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Anne of the Island

VII. Home Again
Those first three weeks at Redmond had seemed long; but the rest of the term flew by
on wings of wind. Before they realized it the Redmond students found themselves in the
grind of Christmas examinations, emerging therefrom more or less triumphantly. The
honor of leading in the Freshman classes fluctuated between Anne, Gilbert and
Philippa; Priscilla did very well; Charlie Sloane scraped through respectably, and
comported himself as complacently as if he had led in everything.
"I can't really believe that this time tomorrow I'll be in Green Gables," said Anne on the
night before departure. "But I shall be. And you, Phil, will be in Bolingbroke with Alec
and Alonzo."
"I'm longing to see them," admitted Phil, between the chocolate she was nibbling. "They
really are such dear boys, you know. There's to be no end of dances and drives and
general jamborees. I shall never forgive you, Queen Anne, for not coming home with me
for the holidays."
"'Never' means three days with you, Phil. It was dear of you to ask me--and I'd love to
go to Bolingbroke some day. But I can't go this year--I MUST go home. You don't know
how my heart longs for it."
"You won't have much of a time," said Phil scornfully. "There'll be one or two quilting
parties, I suppose; and all the old gossips will talk you over to your face and behind your
back. You'll die of lonesomeness, child."
"In Avonlea?" said Anne, highly amused.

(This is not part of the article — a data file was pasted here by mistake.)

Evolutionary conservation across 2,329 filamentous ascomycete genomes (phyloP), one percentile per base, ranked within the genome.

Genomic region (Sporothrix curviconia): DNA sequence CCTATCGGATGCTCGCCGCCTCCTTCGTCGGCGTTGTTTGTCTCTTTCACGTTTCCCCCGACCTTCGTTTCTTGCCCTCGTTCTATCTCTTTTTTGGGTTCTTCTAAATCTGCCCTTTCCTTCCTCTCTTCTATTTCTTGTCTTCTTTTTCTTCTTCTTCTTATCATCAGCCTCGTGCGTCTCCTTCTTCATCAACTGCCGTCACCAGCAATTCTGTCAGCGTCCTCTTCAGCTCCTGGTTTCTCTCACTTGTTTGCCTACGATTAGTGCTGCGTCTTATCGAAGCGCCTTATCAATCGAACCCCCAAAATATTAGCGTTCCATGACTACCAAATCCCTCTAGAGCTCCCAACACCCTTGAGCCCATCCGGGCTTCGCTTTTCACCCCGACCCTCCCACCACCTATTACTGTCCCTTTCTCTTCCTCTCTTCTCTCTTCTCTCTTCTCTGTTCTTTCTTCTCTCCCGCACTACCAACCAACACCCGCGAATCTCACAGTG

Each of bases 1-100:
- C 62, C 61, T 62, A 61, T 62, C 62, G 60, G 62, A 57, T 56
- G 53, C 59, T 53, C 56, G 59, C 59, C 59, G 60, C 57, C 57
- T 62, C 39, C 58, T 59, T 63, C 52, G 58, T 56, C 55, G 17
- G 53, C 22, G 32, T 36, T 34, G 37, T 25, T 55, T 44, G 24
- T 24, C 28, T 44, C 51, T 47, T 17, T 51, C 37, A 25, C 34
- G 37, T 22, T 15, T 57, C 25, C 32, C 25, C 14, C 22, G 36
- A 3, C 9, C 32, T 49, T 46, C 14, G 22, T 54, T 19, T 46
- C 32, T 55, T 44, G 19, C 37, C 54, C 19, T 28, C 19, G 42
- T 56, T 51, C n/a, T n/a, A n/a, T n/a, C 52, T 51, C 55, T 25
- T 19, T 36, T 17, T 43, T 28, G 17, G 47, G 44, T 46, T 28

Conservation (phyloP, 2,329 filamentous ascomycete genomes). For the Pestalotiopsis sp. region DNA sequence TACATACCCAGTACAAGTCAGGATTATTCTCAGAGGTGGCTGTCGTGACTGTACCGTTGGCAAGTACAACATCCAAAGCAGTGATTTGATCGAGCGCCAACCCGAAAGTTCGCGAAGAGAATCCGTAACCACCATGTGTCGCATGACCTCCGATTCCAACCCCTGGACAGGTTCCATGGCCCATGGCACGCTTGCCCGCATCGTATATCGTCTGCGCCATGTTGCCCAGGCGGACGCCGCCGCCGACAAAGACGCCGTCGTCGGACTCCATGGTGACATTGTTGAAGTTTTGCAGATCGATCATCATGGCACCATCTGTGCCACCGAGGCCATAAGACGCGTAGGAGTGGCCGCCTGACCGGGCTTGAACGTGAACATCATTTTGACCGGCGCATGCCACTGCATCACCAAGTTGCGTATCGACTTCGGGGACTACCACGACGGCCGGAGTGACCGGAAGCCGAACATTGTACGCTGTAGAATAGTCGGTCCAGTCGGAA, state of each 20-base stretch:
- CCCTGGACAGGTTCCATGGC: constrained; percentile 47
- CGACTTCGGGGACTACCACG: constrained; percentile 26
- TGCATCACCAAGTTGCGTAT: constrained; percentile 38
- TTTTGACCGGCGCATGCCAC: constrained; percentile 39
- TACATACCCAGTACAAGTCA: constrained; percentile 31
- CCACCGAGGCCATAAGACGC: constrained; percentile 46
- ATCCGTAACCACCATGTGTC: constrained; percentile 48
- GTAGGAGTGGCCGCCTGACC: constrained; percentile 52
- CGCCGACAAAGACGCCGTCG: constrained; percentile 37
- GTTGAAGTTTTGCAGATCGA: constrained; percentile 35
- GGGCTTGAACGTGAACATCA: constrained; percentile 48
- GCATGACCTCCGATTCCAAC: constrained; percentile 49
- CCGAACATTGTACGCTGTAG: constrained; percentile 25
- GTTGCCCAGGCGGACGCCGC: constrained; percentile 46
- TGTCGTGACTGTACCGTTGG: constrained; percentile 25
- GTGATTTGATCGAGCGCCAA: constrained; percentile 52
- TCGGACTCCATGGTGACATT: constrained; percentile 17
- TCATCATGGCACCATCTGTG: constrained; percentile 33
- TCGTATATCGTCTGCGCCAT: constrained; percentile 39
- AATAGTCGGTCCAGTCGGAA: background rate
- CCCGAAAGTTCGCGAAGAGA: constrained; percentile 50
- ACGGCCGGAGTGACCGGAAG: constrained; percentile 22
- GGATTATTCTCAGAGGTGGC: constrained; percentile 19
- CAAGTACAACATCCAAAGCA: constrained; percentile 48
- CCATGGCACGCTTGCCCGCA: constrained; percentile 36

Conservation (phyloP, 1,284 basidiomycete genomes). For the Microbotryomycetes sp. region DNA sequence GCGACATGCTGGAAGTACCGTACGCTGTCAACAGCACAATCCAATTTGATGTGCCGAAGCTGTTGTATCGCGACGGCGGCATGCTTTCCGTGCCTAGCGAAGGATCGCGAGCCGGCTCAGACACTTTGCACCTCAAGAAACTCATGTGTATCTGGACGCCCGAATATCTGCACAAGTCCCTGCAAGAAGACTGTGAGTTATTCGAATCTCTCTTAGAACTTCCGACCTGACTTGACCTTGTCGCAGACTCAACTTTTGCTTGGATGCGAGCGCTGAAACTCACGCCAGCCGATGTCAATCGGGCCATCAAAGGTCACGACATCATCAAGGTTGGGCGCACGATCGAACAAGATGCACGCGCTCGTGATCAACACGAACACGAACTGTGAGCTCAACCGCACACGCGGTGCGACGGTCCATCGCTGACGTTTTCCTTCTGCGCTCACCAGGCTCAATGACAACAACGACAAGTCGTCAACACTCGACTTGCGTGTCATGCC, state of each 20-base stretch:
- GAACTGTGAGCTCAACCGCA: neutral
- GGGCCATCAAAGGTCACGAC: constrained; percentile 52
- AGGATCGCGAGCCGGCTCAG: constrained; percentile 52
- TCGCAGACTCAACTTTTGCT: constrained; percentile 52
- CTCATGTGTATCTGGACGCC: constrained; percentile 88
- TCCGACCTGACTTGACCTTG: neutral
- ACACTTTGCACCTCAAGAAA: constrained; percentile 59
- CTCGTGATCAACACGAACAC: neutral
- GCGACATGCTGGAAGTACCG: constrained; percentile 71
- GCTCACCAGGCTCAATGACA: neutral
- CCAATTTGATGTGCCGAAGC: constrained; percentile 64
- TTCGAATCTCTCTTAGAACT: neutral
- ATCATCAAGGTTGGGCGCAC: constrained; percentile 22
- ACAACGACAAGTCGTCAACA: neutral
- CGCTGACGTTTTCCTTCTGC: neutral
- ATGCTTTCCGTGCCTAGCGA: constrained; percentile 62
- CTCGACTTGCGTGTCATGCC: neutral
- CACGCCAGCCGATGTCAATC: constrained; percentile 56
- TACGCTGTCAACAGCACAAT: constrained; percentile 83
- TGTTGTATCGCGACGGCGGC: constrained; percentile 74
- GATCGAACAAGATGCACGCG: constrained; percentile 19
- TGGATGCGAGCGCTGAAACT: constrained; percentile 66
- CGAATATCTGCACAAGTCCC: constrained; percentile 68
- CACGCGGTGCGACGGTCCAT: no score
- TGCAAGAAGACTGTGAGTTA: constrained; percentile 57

"Now, if you'd come with me you'd have a perfectly gorgeous time. Bolingbroke would
go wild over you, Queen Anne--your hair and your style and, oh, everything! You're so
DIFFERENT. You'd be such a success--and I would bask in reflected glory--'not the
rose but near the rose.' Do come, after all, Anne."
"Your picture of social triumphs is quite fascinating, Phil, but I'll paint one to offset it. I'm
going home to an old country farmhouse, once green, rather faded now, set among
leafless apple orchards. There is a brook below and a December fir wood beyond,
where I've heard harps swept by the fingers of rain and wind. There is a pond nearby
that will be gray and brooding now. There will be two oldish ladies in the house, one tall
and thin, one short and fat; and there will be two twins, one a perfect model, the other
what Mrs. Lynde calls a 'holy terror.' There will be a little room upstairs over the porch,
where old dreams hang thick, and a big, fat, glorious feather bed which will almost seem
the height of luxury after a boardinghouse mattress. How do you like my picture, Phil?"
"It seems a very dull one," said Phil, with a grimace.
 
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